Much has been talked about in the blogosphere about a proposed Republican rule which would limit federal transportation spending to revenues collected from the federal fuel tax. As many of you are aware, the fact that the federal gas tax has not been raised since 1993 has meant that in recent years general fund money has been inserted into the transportation trust fund in order to generate enough revenues for the spending. Limiting the fund in this regard would mean that the around $50 billion annual transportation fund would decline to $42-43 billion, affecting transportation projects throughout the country, including public transit projects. However, it is extremely unlikely that such a maneuver will pass the Senate.
More important than the rule change is the continued failure to pass a new federal transportation bill. Due to Republican disdain for tax increases, it is incredibly unlikely we will see an increase in the federal gas tax for the foreseeable future despite the fact that the advent of hybrid cars and a general decline in driving has meant that revenues are not enough to maintain existing infrastructure, let alone construct new projects. There will not be enough funding to go around, leaving open the definite possibility that public transit will take a hit in the new bill. One could argue that if federal funding continues to be almost 100% dedicated towards capital rather than operating such a cutback may not be a bad thing, as it promotes the construction of new rapid transit lines that the transit system may be unable to afford, the construction of fancy bus shelters and information signs at bus stops where service has been cut back, and the purchase of new buses every twelve years when successful systems in other countries manage to maintain their buses for much longer (as many as twenty years in Toronto and twenty-five in Sydney, Australia). While certain cities that operate legacy subway networks are in dire need of capital funding, for the vast majority of systems in the country the provision of adequate operating funding is the overwhelming issue. I hope that transit lobbyists in Washington make this point very clear.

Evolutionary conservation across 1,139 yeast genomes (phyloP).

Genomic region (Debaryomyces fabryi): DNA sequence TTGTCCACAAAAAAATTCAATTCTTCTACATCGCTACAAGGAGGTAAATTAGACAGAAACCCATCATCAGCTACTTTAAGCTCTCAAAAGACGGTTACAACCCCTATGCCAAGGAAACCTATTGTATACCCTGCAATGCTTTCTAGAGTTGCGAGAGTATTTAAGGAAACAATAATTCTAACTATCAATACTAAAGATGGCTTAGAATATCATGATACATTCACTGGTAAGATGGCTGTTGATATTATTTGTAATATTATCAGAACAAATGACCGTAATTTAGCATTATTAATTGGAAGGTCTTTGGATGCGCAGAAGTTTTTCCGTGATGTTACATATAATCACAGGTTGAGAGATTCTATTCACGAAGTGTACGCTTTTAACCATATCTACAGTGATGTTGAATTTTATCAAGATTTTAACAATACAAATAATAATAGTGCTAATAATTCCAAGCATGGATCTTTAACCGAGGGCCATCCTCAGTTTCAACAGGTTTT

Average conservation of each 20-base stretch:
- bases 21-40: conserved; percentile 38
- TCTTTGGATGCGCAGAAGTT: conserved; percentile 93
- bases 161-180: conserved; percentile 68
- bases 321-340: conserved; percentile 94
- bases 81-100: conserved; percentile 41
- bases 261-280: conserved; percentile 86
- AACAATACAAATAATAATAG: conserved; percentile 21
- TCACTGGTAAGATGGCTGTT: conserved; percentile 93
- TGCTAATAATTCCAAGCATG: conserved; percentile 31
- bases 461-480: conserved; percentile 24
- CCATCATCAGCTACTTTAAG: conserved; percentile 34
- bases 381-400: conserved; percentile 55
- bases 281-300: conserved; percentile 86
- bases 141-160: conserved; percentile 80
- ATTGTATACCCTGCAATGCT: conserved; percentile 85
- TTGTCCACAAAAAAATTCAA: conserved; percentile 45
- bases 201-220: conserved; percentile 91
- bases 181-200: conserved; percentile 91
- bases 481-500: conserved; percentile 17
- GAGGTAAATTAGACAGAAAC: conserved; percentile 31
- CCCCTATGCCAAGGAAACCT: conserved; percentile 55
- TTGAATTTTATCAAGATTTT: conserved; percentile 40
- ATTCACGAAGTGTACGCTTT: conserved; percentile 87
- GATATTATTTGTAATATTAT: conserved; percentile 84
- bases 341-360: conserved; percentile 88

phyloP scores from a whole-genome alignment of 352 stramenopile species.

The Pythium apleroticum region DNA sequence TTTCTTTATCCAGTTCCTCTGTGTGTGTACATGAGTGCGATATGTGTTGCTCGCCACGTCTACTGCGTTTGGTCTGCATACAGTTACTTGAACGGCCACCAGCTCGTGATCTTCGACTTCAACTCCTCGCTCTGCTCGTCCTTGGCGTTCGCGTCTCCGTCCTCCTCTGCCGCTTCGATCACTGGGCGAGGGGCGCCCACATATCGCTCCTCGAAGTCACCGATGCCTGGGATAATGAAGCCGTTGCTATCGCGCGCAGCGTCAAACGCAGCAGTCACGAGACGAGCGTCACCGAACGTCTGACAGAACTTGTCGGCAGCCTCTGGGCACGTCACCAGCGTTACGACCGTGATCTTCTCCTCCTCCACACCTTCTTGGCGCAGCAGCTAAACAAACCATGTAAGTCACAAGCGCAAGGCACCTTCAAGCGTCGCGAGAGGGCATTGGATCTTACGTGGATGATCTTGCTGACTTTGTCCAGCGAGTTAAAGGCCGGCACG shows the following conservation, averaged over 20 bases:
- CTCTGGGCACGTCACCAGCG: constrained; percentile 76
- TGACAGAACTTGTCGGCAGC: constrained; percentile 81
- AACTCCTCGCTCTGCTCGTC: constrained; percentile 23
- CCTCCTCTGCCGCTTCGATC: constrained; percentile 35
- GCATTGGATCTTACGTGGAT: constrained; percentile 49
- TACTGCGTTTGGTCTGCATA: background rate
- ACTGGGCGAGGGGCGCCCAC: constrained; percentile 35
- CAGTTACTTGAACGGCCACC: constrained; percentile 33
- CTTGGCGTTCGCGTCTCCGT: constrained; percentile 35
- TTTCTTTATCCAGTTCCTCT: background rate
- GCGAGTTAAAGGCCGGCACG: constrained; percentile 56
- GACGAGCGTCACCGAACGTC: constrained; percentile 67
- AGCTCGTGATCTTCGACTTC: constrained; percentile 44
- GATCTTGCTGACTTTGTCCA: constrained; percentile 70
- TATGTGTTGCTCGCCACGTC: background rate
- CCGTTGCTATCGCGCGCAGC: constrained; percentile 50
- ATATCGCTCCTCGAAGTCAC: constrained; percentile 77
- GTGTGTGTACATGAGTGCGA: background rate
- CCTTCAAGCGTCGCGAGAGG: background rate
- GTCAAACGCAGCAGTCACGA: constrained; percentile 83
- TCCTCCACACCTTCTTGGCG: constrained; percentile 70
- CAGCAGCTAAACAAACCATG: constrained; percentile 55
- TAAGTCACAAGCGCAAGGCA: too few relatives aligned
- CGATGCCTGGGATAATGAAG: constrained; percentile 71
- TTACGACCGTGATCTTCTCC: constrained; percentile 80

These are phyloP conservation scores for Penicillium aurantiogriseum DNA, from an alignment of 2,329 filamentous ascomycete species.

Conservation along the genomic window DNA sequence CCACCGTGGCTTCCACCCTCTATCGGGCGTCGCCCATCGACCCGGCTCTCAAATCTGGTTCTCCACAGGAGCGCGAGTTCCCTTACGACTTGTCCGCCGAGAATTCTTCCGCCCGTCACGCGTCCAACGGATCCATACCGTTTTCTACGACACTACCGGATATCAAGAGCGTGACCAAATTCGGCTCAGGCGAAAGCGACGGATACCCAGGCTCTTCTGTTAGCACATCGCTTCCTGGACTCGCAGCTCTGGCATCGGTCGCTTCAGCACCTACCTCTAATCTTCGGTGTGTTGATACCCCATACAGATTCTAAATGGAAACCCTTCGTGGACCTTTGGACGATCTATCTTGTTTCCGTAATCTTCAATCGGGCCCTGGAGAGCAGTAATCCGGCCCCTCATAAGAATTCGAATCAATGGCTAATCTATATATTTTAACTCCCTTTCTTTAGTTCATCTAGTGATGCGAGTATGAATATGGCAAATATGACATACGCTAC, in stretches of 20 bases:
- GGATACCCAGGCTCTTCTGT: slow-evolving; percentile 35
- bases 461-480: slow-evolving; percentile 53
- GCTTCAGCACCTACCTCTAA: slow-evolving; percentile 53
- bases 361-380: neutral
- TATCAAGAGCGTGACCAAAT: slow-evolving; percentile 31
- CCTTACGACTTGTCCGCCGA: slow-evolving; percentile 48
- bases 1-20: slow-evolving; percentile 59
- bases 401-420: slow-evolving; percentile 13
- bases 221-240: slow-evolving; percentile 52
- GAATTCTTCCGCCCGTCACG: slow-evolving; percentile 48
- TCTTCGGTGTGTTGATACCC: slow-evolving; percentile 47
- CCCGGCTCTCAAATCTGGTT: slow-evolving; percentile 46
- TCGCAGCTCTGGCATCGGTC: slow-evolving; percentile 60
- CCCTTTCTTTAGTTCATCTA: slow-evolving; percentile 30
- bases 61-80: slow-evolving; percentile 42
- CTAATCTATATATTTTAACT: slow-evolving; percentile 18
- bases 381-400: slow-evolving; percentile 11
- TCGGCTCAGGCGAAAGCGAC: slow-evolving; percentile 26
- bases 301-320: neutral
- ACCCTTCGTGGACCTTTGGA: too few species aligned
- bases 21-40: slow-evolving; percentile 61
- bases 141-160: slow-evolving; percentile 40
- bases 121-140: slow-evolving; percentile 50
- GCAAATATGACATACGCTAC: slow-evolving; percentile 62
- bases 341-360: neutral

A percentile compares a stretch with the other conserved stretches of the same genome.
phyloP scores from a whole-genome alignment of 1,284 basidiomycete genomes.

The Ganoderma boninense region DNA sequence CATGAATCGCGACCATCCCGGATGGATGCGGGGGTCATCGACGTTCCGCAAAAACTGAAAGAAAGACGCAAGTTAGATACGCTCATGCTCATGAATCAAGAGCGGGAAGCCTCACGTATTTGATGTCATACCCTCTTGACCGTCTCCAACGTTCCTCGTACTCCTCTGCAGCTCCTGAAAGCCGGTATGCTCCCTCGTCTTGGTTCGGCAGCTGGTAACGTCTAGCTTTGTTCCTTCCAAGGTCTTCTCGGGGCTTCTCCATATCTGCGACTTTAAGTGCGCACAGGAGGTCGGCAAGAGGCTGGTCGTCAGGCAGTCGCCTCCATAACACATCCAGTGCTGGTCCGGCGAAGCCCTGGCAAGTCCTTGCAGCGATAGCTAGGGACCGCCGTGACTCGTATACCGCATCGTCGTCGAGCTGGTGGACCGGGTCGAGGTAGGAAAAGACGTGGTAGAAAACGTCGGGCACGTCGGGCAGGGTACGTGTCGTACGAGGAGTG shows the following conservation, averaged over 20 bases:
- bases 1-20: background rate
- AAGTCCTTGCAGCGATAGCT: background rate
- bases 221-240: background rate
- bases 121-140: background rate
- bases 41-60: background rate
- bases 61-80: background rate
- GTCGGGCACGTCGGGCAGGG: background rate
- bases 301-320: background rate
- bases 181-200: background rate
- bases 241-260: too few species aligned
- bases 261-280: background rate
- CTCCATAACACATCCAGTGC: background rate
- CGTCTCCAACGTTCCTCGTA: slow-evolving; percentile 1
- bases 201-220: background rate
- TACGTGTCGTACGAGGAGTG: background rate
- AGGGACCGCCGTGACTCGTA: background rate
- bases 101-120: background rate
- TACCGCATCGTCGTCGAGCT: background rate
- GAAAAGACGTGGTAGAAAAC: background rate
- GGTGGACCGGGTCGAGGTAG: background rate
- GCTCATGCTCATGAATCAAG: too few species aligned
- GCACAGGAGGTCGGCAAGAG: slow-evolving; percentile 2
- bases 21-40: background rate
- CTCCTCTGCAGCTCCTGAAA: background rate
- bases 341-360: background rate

Rest assured that I am keeping on top of the evolving discussion on federal transportation funding and I will comment on any developments when they happen.